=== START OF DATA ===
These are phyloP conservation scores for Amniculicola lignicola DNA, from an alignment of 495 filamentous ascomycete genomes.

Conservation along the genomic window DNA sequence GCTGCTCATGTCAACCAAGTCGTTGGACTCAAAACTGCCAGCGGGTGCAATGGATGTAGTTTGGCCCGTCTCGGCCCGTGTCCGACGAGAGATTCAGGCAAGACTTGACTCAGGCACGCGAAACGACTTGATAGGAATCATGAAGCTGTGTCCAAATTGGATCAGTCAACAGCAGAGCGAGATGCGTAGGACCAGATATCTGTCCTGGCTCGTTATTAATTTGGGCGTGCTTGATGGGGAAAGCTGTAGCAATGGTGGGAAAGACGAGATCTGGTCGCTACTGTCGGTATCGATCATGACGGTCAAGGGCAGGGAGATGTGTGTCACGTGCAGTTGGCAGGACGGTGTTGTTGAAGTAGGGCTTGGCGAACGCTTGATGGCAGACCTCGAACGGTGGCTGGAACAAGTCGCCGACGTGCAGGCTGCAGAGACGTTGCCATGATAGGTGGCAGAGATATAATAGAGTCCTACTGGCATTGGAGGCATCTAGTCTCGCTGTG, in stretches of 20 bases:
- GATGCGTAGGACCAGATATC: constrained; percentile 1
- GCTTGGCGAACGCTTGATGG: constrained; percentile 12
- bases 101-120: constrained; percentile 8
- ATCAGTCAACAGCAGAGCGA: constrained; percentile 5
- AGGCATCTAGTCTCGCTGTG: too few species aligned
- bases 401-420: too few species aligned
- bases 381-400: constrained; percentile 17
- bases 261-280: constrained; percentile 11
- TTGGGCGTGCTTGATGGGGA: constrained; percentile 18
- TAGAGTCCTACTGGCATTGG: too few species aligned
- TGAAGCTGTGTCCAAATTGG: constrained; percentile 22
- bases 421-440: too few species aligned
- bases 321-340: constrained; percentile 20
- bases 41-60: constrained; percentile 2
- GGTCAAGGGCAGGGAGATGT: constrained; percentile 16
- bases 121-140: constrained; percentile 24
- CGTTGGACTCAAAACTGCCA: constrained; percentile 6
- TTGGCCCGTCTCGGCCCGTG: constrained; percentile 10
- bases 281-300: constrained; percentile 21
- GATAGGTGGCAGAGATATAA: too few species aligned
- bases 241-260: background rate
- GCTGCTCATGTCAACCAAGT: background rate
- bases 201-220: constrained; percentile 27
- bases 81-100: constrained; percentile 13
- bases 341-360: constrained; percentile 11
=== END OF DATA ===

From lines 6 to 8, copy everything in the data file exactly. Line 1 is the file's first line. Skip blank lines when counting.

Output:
- ATCAGTCAACAGCAGAGCGA: constrained; percentile 5
- AGGCATCTAGTCTCGCTGTG: too few species aligned
- bases 401-420: too few species aligned